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26 March 2018 | Liberia

Liberia's Weah lends jersey number to new military hospital

AFP
Liberia's new president, ex-football player George Weah, has lent the number from his national team jersey to a military hospital.  By FRANCOIS GUILLOT (AFP/File)
Liberia's new president, ex-football player George Weah, has lent the number from his national team jersey to a military hospital. By FRANCOIS GUILLOT (AFP/File)

Liberia's new leader, ex-football player George Weah, on Monday lent the number from his national team jersey to a military hospital as he unveiled the first major project of his presidency.

The "14 military hospital" will primarily care for Liberian soldiers returning from peacekeeping missions abroad, who are currently obliged to seek treatment in foreign countries due to a lack of specialised facilities.

"The number 14 was the number on my back playing for the Lone Stars (national team). The number is now attached to this important new institution as a symbolic reminder of what Liberians can achieve," Weah told journalists.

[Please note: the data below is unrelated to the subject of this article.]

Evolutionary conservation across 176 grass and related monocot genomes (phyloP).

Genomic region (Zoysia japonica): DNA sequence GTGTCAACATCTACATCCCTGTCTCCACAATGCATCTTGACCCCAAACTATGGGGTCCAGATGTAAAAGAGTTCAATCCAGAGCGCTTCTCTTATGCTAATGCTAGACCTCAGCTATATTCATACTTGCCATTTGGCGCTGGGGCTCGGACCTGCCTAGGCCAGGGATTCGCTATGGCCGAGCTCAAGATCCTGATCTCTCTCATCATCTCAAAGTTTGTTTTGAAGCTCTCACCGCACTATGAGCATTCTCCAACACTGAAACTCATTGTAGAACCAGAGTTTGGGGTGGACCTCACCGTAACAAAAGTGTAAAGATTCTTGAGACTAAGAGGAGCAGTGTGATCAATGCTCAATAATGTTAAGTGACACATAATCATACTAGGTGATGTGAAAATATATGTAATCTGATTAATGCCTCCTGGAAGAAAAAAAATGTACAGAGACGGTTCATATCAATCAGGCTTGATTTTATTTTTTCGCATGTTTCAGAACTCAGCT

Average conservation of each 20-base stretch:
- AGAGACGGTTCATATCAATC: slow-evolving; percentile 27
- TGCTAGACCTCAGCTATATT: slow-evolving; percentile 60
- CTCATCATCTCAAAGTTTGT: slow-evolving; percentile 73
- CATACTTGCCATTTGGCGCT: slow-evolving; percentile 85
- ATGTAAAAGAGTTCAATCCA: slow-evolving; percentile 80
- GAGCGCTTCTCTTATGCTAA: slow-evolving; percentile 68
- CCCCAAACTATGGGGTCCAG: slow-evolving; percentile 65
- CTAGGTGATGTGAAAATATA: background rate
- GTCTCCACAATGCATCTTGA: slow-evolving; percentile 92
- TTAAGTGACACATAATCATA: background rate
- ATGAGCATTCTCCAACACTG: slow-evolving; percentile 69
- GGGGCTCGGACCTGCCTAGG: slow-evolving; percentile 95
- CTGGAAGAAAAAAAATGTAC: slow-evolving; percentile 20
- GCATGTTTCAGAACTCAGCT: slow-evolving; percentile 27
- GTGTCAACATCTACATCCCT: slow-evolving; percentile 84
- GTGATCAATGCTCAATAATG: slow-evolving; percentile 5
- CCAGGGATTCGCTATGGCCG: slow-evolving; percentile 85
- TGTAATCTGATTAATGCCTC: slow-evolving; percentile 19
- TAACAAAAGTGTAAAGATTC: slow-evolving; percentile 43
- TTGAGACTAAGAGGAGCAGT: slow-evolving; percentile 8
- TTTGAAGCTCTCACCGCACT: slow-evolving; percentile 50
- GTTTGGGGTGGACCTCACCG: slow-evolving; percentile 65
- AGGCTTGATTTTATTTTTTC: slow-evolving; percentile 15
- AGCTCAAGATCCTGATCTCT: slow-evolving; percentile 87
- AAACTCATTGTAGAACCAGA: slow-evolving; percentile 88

The hospital will be located in the Edward Binyah Kesselly Barracks, close to the capital Monrovia.

George Weah, right, wears the number 14 jersey as he plays for the Liberian national football team in 2002 George Weah, right, wears the number 14 jersey as he plays for the Liberian national football team in 2002

Liberia's police and army were disbanded after back-to-back 1989-2003 civil wars, and security was assured by a UN peacekeeping mission finally due to leave on March 30.

The security forces took back responsibility from the UN last year, but the mission has remained in place to wind up its last projects.

Weah noted he had made promises to the armed forces during his campaign.

"I pledged my commitment... to building an army of professionally trained soldiers who are well paid, educated and cared for medically," he said.

"I pledged to build a hospital exclusively for youths of the army and other security forces," he added. "It is the first step toward fulfilling my commitment to build a modern and professional Liberian army."

The security forces won accolades for their professionalism during last year's presidential election, their first major test without UN support.

Inaugurated on January 22, Weah meanwhile faces a slew of economic problems including a depreciating currency, mass unemployment and depreciated commodity prices.

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